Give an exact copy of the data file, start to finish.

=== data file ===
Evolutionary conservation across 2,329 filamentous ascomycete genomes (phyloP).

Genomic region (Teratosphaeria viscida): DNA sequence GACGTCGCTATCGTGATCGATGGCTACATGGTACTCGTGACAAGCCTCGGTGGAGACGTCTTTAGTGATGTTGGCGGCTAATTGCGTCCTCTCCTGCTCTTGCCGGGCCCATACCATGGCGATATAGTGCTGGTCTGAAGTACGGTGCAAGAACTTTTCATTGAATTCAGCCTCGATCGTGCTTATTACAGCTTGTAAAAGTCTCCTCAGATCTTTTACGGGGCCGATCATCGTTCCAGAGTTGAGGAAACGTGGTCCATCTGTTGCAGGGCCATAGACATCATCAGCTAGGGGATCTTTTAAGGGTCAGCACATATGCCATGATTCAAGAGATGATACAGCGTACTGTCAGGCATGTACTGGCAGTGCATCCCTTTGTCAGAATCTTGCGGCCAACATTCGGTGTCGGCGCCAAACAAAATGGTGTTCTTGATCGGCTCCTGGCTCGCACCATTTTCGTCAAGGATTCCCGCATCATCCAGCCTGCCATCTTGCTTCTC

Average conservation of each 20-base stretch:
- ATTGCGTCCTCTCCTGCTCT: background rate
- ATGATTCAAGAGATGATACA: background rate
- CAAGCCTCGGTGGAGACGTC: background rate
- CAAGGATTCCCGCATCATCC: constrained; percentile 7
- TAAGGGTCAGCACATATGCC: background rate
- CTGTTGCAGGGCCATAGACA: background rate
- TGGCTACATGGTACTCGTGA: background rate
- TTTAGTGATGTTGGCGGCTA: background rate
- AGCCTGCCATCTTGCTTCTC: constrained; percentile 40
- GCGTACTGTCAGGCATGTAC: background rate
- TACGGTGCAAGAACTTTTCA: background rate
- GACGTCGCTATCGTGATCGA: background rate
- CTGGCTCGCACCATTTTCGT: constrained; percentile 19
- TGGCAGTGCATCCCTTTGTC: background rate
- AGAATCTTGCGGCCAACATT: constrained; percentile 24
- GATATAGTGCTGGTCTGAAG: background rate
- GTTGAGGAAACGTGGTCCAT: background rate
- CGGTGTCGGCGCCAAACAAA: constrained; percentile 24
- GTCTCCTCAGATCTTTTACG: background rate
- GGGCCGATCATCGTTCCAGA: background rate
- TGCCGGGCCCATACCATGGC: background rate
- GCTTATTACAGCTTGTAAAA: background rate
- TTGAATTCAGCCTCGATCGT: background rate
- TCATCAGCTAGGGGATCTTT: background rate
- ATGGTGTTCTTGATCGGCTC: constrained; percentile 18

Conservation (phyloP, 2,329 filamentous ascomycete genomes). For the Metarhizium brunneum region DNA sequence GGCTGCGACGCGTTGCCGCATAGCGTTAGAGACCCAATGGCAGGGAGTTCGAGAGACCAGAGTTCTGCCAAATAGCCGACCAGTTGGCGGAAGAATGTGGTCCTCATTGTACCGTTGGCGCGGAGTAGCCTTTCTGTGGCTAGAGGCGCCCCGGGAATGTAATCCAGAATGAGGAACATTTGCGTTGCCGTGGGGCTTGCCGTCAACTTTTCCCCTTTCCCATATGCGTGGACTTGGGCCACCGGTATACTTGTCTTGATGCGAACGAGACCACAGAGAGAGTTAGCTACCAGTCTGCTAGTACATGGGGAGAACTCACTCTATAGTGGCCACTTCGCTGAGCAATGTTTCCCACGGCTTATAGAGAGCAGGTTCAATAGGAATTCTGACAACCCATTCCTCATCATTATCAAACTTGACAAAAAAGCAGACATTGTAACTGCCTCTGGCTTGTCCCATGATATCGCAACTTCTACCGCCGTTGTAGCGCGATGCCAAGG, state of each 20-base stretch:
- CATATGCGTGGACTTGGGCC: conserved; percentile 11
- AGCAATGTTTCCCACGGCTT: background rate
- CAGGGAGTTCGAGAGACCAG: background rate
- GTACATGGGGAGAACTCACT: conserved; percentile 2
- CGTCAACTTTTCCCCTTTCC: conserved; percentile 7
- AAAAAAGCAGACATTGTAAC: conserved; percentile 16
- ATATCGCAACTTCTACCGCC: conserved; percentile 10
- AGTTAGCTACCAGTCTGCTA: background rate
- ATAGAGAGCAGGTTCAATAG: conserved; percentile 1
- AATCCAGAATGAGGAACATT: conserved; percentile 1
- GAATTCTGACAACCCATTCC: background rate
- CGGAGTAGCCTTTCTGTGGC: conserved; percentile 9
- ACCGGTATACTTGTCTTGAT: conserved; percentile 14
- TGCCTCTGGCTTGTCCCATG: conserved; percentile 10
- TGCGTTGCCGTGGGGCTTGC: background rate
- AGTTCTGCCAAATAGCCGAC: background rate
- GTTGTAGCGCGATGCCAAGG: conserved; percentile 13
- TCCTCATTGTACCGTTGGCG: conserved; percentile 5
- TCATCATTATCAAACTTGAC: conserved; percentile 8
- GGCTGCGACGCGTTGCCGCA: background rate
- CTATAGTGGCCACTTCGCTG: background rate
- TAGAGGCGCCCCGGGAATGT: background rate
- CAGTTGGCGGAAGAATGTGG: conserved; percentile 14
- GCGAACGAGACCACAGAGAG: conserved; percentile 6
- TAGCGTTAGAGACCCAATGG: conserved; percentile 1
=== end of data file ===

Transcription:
Evolutionary conservation across 2,329 filamentous ascomycete genomes (phyloP).

Genomic region (Teratosphaeria viscida): DNA sequence GACGTCGCTATCGTGATCGATGGCTACATGGTACTCGTGACAAGCCTCGGTGGAGACGTCTTTAGTGATGTTGGCGGCTAATTGCGTCCTCTCCTGCTCTTGCCGGGCCCATACCATGGCGATATAGTGCTGGTCTGAAGTACGGTGCAAGAACTTTTCATTGAATTCAGCCTCGATCGTGCTTATTACAGCTTGTAAAAGTCTCCTCAGATCTTTTACGGGGCCGATCATCGTTCCAGAGTTGAGGAAACGTGGTCCATCTGTTGCAGGGCCATAGACATCATCAGCTAGGGGATCTTTTAAGGGTCAGCACATATGCCATGATTCAAGAGATGATACAGCGTACTGTCAGGCATGTACTGGCAGTGCATCCCTTTGTCAGAATCTTGCGGCCAACATTCGGTGTCGGCGCCAAACAAAATGGTGTTCTTGATCGGCTCCTGGCTCGCACCATTTTCGTCAAGGATTCCCGCATCATCCAGCCTGCCATCTTGCTTCTC

Average conservation of each 20-base stretch:
- ATTGCGTCCTCTCCTGCTCT: background rate
- ATGATTCAAGAGATGATACA: background rate
- CAAGCCTCGGTGGAGACGTC: background rate
- CAAGGATTCCCGCATCATCC: constrained; percentile 7
- TAAGGGTCAGCACATATGCC: background rate
- CTGTTGCAGGGCCATAGACA: background rate
- TGGCTACATGGTACTCGTGA: background rate
- TTTAGTGATGTTGGCGGCTA: background rate
- AGCCTGCCATCTTGCTTCTC: constrained; percentile 40
- GCGTACTGTCAGGCATGTAC: background rate
- TACGGTGCAAGAACTTTTCA: background rate
- GACGTCGCTATCGTGATCGA: background rate
- CTGGCTCGCACCATTTTCGT: constrained; percentile 19
- TGGCAGTGCATCCCTTTGTC: background rate
- AGAATCTTGCGGCCAACATT: constrained; percentile 24
- GATATAGTGCTGGTCTGAAG: background rate
- GTTGAGGAAACGTGGTCCAT: background rate
- CGGTGTCGGCGCCAAACAAA: constrained; percentile 24
- GTCTCCTCAGATCTTTTACG: background rate
- GGGCCGATCATCGTTCCAGA: background rate
- TGCCGGGCCCATACCATGGC: background rate
- GCTTATTACAGCTTGTAAAA: background rate
- TTGAATTCAGCCTCGATCGT: background rate
- TCATCAGCTAGGGGATCTTT: background rate
- ATGGTGTTCTTGATCGGCTC: constrained; percentile 18

Conservation (phyloP, 2,329 filamentous ascomycete genomes). For the Metarhizium brunneum region DNA sequence GGCTGCGACGCGTTGCCGCATAGCGTTAGAGACCCAATGGCAGGGAGTTCGAGAGACCAGAGTTCTGCCAAATAGCCGACCAGTTGGCGGAAGAATGTGGTCCTCATTGTACCGTTGGCGCGGAGTAGCCTTTCTGTGGCTAGAGGCGCCCCGGGAATGTAATCCAGAATGAGGAACATTTGCGTTGCCGTGGGGCTTGCCGTCAACTTTTCCCCTTTCCCATATGCGTGGACTTGGGCCACCGGTATACTTGTCTTGATGCGAACGAGACCACAGAGAGAGTTAGCTACCAGTCTGCTAGTACATGGGGAGAACTCACTCTATAGTGGCCACTTCGCTGAGCAATGTTTCCCACGGCTTATAGAGAGCAGGTTCAATAGGAATTCTGACAACCCATTCCTCATCATTATCAAACTTGACAAAAAAGCAGACATTGTAACTGCCTCTGGCTTGTCCCATGATATCGCAACTTCTACCGCCGTTGTAGCGCGATGCCAAGG, state of each 20-base stretch:
- CATATGCGTGGACTTGGGCC: conserved; percentile 11
- AGCAATGTTTCCCACGGCTT: background rate
- CAGGGAGTTCGAGAGACCAG: background rate
- GTACATGGGGAGAACTCACT: conserved; percentile 2
- CGTCAACTTTTCCCCTTTCC: conserved; percentile 7
- AAAAAAGCAGACATTGTAAC: conserved; percentile 16
- ATATCGCAACTTCTACCGCC: conserved; percentile 10
- AGTTAGCTACCAGTCTGCTA: background rate
- ATAGAGAGCAGGTTCAATAG: conserved; percentile 1
- AATCCAGAATGAGGAACATT: conserved; percentile 1
- GAATTCTGACAACCCATTCC: background rate
- CGGAGTAGCCTTTCTGTGGC: conserved; percentile 9
- ACCGGTATACTTGTCTTGAT: conserved; percentile 14
- TGCCTCTGGCTTGTCCCATG: conserved; percentile 10
- TGCGTTGCCGTGGGGCTTGC: background rate
- AGTTCTGCCAAATAGCCGAC: background rate
- GTTGTAGCGCGATGCCAAGG: conserved; percentile 13
- TCCTCATTGTACCGTTGGCG: conserved; percentile 5
- TCATCATTATCAAACTTGAC: conserved; percentile 8
- GGCTGCGACGCGTTGCCGCA: background rate
- CTATAGTGGCCACTTCGCTG: background rate
- TAGAGGCGCCCCGGGAATGT: background rate
- CAGTTGGCGGAAGAATGTGG: conserved; percentile 14
- GCGAACGAGACCACAGAGAG: conserved; percentile 6
- TAGCGTTAGAGACCCAATGG: conserved; percentile 1